Wikipedia has only a barebones description of the O’Dwyer Co. but it does recognize one thing—our specialty rankings.
WP says the O’Dwyer company publishes rankings of U.S. PR firms including those in 12 categories and that documents such as top pages of corporate tax returns and W-3s are required in order to qualify for the rankings. WP would like someone to expand this “stub” entry but we are banned from doing so because WP only recognizes independent “third parties.”
PRS recognized the importance of specialty practices in 2007 when Seattle counselor Bob Frause headed a 15-member “blue ribbon task force” studying a new designation to go along with APR—“certification” in areas such as healthcare, utility PR and government relations.
Providing “certificates of expertise in various industries” is worth studying, said Frause, asking for input from the 19 sections and 115 chapters.
Six months of study were planned. Committee members included 2007 chair Rhoda Weiss; 2008 chair Jeff Julin; 2012 chair Gerard Corbett; counselor Patrice Tanaka and Mary Graybill, 2006 chair of the Universal APR Board.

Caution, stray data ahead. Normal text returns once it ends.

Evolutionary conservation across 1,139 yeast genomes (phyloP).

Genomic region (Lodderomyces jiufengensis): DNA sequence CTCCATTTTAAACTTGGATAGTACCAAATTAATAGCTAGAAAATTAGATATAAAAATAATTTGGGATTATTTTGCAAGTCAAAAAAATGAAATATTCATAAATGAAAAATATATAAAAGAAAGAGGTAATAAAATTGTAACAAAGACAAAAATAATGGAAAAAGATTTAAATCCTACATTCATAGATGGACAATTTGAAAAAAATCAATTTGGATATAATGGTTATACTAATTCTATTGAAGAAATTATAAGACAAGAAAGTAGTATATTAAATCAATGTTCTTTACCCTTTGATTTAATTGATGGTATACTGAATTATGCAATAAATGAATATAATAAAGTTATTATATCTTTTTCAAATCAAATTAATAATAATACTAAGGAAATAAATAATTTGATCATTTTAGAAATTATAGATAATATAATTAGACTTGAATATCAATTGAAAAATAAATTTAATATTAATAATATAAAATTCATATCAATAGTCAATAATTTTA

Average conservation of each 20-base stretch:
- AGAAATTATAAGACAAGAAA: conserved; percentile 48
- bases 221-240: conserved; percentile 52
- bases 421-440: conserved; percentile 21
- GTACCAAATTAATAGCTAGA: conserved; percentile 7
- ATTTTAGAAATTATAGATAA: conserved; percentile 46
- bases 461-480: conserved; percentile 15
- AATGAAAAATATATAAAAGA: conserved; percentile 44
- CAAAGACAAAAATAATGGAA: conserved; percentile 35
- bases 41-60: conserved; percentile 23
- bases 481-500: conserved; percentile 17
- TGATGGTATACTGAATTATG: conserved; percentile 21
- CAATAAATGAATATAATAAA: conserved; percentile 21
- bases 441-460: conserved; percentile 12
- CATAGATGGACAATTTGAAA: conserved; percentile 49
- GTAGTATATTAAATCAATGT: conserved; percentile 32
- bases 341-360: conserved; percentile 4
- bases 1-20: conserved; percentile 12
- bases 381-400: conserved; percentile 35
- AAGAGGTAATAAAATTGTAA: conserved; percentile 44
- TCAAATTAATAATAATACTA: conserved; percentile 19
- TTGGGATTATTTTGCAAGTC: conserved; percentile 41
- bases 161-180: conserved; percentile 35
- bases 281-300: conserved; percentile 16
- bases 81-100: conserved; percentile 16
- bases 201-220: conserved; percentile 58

Frause was called on the phone by us Aug. 3, 2007 but he hung up. So there’s not much point in asking him what happened to his blue ribbon task force. One specialty was recognized—military. Now there is an APR-M designation.
The Feb. 3 jobs report hailed by most of the press and which boosted the market was blasted by Crudele who said the Labor Dept. reported a loss of 2,689,000 jobs in January which was better than the loss of 2,858,000 jobs in the previous January resulting in the “seasonally adjusted” claim of 243,000 new jobs.
Crudele, however, said the adjusted number shouldn't be changed because continuity from year to year is important for comparisons. "But people should be alerted when seasonal adjustments are screwing with the numbers," he wrote.
The Wikipedia entry on employment statistics does not mention the Crudele point of view on this when it should.
We don’t find any mention of Crudele at all in Wikipedia, perhaps because he’s deemed to be “too conservative.”
WP’s 10,000 volunteer editors are mostly liberal and youthful. There are probably a number of them from the “Occupy Wall Street” movement which extends throughout the U.S. and abroad.